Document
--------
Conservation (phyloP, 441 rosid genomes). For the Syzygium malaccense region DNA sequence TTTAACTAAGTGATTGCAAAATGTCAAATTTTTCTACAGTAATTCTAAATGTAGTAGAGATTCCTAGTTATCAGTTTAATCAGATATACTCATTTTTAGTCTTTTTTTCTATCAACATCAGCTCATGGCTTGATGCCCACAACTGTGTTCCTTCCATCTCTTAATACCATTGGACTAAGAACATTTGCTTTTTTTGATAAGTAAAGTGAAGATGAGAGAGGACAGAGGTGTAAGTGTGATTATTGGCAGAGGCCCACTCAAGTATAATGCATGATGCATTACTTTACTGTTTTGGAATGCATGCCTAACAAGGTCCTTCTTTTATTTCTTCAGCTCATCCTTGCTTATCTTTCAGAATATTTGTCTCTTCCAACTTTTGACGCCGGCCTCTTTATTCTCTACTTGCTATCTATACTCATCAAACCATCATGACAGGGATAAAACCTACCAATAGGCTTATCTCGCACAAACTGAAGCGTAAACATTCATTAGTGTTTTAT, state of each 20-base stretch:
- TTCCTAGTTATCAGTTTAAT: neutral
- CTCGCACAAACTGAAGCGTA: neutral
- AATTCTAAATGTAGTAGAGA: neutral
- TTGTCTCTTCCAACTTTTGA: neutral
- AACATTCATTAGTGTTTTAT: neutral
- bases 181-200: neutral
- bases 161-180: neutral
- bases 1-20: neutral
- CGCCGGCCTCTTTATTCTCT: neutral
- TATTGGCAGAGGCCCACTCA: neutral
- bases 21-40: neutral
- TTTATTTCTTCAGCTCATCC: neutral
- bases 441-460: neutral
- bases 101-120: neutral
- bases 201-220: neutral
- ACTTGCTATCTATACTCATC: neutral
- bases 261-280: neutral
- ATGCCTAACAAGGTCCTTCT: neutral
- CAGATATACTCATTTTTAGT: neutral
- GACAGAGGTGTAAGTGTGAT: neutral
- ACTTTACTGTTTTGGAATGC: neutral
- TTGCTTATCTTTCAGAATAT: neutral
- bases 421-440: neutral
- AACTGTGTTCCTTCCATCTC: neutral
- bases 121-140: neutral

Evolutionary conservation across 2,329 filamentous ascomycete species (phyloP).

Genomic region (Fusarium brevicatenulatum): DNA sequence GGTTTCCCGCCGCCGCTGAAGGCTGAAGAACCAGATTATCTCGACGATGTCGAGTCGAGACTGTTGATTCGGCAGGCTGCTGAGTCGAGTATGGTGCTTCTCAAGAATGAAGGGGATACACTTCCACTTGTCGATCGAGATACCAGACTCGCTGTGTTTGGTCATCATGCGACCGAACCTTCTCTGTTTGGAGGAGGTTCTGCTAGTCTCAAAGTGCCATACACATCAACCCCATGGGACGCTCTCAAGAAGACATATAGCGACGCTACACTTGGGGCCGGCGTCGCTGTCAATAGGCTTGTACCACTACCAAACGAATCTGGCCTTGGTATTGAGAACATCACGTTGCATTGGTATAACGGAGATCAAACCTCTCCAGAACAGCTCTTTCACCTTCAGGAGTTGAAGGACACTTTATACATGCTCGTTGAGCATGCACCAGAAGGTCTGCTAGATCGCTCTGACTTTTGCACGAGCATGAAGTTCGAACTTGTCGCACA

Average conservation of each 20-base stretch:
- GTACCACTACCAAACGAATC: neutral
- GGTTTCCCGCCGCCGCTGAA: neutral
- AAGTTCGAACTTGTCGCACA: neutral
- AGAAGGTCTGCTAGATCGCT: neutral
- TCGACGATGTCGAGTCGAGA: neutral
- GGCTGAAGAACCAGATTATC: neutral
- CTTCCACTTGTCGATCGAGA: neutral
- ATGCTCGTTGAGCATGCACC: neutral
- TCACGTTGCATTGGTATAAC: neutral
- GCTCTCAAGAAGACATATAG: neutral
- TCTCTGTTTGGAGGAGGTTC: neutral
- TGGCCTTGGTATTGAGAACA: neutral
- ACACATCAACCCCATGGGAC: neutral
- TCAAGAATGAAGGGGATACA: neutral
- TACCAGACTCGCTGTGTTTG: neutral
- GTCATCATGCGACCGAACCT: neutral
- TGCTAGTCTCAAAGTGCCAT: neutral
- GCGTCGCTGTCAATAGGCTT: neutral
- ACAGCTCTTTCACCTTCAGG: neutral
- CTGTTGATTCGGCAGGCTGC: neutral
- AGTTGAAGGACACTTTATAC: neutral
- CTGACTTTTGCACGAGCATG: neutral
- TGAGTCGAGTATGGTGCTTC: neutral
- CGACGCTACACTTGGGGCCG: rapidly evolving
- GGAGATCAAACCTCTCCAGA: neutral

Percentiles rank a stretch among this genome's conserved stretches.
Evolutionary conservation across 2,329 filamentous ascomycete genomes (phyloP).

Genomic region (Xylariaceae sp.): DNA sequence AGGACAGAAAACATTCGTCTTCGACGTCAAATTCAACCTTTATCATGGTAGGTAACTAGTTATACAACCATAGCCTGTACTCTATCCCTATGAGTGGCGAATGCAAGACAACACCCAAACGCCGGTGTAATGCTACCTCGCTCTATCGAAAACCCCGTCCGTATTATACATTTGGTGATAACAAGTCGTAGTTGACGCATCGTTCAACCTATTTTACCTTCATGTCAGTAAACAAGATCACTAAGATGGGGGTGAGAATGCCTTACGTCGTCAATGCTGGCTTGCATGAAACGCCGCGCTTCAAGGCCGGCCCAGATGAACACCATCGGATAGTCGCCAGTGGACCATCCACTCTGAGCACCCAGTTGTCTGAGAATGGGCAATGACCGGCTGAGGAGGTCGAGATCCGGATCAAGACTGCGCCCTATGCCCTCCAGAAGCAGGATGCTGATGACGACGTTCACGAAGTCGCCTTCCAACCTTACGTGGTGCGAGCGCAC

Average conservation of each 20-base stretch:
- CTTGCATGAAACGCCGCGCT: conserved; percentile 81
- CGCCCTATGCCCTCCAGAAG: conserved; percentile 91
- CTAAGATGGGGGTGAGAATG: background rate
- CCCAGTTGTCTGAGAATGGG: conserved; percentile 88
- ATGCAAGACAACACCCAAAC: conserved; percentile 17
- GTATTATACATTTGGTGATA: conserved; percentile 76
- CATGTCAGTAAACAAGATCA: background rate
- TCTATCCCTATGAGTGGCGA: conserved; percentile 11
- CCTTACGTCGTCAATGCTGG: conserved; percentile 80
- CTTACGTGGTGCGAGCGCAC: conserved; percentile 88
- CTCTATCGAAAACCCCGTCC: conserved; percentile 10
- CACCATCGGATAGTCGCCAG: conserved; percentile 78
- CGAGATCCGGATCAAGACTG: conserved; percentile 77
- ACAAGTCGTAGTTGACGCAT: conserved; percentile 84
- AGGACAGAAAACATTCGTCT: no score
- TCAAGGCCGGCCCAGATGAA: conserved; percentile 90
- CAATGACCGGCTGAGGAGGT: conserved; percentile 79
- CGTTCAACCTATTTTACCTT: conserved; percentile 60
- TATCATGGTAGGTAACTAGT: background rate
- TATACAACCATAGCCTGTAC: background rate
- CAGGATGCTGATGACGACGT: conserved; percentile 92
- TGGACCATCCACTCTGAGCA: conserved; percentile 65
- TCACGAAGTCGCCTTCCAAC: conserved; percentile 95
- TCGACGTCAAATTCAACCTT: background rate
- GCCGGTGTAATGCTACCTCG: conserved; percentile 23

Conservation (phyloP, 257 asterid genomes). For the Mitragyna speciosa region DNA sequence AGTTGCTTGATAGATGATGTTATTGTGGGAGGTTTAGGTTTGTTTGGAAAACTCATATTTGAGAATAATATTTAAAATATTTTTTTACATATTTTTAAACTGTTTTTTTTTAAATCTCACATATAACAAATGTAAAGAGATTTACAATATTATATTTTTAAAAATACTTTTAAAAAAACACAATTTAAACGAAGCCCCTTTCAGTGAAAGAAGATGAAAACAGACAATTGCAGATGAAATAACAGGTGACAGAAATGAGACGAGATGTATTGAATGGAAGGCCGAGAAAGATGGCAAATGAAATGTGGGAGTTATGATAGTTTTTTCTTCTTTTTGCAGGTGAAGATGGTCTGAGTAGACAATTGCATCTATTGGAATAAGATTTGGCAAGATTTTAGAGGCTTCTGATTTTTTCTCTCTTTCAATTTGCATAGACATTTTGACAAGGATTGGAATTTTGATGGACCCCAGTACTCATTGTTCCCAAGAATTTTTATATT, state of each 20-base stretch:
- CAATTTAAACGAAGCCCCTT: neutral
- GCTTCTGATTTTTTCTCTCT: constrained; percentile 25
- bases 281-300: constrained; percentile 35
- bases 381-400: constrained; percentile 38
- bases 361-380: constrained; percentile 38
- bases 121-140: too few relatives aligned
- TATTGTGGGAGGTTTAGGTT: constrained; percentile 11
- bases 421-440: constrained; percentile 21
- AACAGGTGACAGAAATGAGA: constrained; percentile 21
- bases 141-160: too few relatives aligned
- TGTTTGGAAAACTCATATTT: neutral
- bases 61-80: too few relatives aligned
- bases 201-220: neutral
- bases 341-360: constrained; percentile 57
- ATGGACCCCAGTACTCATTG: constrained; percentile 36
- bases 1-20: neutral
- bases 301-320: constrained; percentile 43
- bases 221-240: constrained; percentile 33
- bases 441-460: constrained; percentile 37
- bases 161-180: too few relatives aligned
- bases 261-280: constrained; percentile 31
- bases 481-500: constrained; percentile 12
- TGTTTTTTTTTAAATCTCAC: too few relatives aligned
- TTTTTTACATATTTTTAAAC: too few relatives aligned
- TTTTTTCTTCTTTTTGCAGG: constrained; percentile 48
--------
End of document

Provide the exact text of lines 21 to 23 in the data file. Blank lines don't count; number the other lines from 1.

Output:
- GACAGAGGTGTAAGTGTGAT: neutral
- ACTTTACTGTTTTGGAATGC: neutral
- TTGCTTATCTTTCAGAATAT: neutral